The Aspen X Games kick off today at Buttermilk, the 19th year that the world’s legends and rising stars of skiing and snowboarding (and snowmobiling, too) gather in a celebration of youth culture and extreme on-mountain feats. For the top athletes who make the podium, they will receive a medal as unique and fresh as the event itself — a hand crafted work of art created by Ridgway’s Lisa Issenberg.
Formed in 2012, Issenberg’s design studio is called Kiitella (Finnish for thank, praise, and applaud). An artist with a vast resume that includes everything from jewelry to large-scale architectural installations, Issenberg found her niche as an award-maker and it began in Telluride with Mountainfilm.
“Telluride paved the way with the opportunities in the from of exciting commissions, and the trust that I’ll do a good job and represent the organization/town in style,” she said.
Her design for the X Games’ round medals is a simple X with a cutout that represents the Maroon Bells. The source materials are 90 percent recycled and Issenberg uses a nesting process to minimize waste. Each medal is imbued with not only her skill, but also her self.
“My head, hand and heart are infused in, and float away with, each piece,” Issenberg said. “I’m reminded of a quote by Herbert Bayer, the Austrian born multi-disciplined artist/designer, and teacher from the Bauhaus. ‘It should be remembered that the total personality is involved in the creative process. It is not performed by the skilled hand alone, not conducted by the intellect alone, but by a unified process in which head, heart, and hand play a simultaneous role.’”
Her tumble into creating awards and for outstanding accomplishment, be it for film, athletics, entrepreneurs or environmentalists, has been satisfying and fruitful. From her first commission for Mountainfilm’s festival-capping awards, her work expanded into recognition walls and installations such as the metal leaves that adorn the lobby wall of the Michael D. Palm Theatre.
“The niche of recognition was so enjoyable on all fronts,” she said. “Creating work that celebrates the accomplishments, victories, humanity and philanthropy of others ... and you are a piece of that recognition or gratitude through your art. The award is a small token of the great honor.”
Founding Kiitella was a way to bring together numerous elements to create a whole. Her love of living in and adventuring in the mountains, for design and the challenge of satisfying each client’s specific needs, for “the art part — digging my hands in,” and for the alignment of her passions with those of the organizations that commission her work, all come together with Kiitella.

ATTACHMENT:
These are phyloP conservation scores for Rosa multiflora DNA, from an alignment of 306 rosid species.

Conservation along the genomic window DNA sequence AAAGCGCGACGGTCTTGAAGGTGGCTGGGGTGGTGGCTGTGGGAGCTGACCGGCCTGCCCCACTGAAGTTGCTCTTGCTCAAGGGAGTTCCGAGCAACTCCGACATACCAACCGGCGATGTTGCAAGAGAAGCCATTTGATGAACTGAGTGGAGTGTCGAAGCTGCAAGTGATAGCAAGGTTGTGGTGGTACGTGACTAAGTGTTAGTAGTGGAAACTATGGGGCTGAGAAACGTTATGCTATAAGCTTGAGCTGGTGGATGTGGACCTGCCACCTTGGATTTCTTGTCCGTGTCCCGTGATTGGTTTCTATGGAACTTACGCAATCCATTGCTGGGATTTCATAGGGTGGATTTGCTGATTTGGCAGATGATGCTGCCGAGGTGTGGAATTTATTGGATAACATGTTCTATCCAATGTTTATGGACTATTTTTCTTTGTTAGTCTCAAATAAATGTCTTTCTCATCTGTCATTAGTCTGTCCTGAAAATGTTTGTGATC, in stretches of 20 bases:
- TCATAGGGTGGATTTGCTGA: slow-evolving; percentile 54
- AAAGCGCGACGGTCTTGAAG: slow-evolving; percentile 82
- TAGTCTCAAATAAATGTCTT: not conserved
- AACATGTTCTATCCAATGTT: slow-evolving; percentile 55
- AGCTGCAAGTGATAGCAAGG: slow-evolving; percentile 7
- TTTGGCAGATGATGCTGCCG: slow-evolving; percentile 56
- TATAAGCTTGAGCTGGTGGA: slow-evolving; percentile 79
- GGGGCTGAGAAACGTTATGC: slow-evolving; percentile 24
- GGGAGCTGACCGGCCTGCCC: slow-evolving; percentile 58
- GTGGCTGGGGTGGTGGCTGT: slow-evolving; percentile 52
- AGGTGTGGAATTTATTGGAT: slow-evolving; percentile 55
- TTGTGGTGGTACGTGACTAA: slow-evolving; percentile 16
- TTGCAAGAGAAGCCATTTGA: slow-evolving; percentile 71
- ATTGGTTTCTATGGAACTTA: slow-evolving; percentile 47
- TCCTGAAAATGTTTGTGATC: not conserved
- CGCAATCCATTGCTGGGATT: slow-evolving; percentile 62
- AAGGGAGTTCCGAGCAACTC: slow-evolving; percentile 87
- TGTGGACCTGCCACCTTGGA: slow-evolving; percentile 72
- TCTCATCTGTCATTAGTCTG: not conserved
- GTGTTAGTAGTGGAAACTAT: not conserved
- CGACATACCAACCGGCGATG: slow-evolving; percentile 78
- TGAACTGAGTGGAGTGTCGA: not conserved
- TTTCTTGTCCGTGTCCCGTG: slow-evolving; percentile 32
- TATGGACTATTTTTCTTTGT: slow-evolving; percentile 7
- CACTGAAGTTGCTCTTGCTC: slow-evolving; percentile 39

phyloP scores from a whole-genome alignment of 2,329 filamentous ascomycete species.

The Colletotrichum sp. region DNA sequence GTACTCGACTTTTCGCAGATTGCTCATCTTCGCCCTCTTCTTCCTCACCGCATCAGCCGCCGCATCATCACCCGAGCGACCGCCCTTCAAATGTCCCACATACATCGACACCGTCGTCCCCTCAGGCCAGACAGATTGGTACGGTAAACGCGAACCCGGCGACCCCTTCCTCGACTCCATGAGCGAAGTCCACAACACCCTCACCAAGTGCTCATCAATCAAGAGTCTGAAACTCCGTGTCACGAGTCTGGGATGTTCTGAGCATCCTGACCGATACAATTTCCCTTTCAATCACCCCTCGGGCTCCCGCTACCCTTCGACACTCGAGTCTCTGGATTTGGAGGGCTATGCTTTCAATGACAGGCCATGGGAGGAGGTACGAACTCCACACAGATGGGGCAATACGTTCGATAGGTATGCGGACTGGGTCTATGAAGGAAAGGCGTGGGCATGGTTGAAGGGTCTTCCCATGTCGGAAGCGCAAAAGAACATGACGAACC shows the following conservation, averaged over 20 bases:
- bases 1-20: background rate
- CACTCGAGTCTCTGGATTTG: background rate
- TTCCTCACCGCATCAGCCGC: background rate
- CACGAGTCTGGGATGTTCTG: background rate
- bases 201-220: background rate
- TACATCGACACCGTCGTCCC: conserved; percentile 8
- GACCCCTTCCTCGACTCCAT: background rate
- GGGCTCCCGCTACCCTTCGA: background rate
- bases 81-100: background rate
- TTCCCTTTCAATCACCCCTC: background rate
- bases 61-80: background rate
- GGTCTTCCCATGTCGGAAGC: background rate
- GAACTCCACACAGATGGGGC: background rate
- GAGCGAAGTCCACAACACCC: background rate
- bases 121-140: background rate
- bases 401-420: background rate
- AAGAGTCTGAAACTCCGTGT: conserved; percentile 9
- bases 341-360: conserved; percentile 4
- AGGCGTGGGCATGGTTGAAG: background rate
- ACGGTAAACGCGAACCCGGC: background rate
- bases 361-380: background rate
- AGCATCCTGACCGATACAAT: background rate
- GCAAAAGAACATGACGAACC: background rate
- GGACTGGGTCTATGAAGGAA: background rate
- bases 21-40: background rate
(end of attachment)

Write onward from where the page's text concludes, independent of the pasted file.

And, the medium is metal, the continuation of a long love affair that started on a study abroad program in Greece. She came across a metalsmith in the town of Chania on the island of Crete whose work proved an inspiration that took hold.
“All I know is, it was fascination at first sight,” Issenberg said. “Upon returning to the US, I dove into metalwork both small scale and large.”
Her small-scale work included jewelry and sculptural works of whimsy that often incorporated movement. The allure of large scale was undeniable, a process she described as “less delicate, more forgiving.” The work was a “full mind, full body passion.”
“I was just in it. Time flew by,” she said. “(Working with metal) just captured me. There was no question this was my medium.
“And maybe this is the most important part … the materials are beautiful. And any work of art is a collaboration with the materials. I rely on the metal’s inherent beauty, the juxtaposition of the layers, like the palette of a painting, (with) their texture and lustre.”
Issenberg will be busy in 2020. According to a news release, this year alone, in addition to the Aspen X Games, Kiitellä is creating custom awards for events and organizations including the Audi Birds of Prey World Cup Beaver Creek, all Lake Placid World Cups, Denver Film Festival, American Alpine Club, American Mountain Guides Association, The North Face, US Ski & Snowboarding, Audi Power of Four Aspen, Outdoor Retailer Innovation Awards, US Alpine Ski Championships and Grand Traverse.
Issenberg draws inspiration from what she calls her “heart-pounding influences,” such as Bauhaus form and graphics, Scandinavian minimalism, the Japanese concept of Wabi Sabi (the art of imperfection) and “a tenet of modern architecture holding that materials should be used where appropriate, their natural beauty and imperfections revealed.”
“I’m just a messenger,” she said. “It’s a flow.”
She’ll be attending the Aspen X Games, which run through Jan. 26, and is looking forward to witnessing podium athletes accept one of her medals for the first time. She’s excited about the experience and relishes the feedback she’s received from other individuals who’ve received one of her medals or other awards.
“Creating an award for Sally Jewell, Secretary of the Interior under President Obama, from The American Alpine Club, was very moving,” Issenberg said. “I’ve received the kindest messages from film festival award recipients, such as, ‘These are beautiful,’ and ‘Seriously, these couldn’t be more amazing.’ Totally heart warming.”
The opportunity to create something new, “that I never knew existed,” fuels her passion for her work.
“Every project is an opportunity to challenge my design skills.”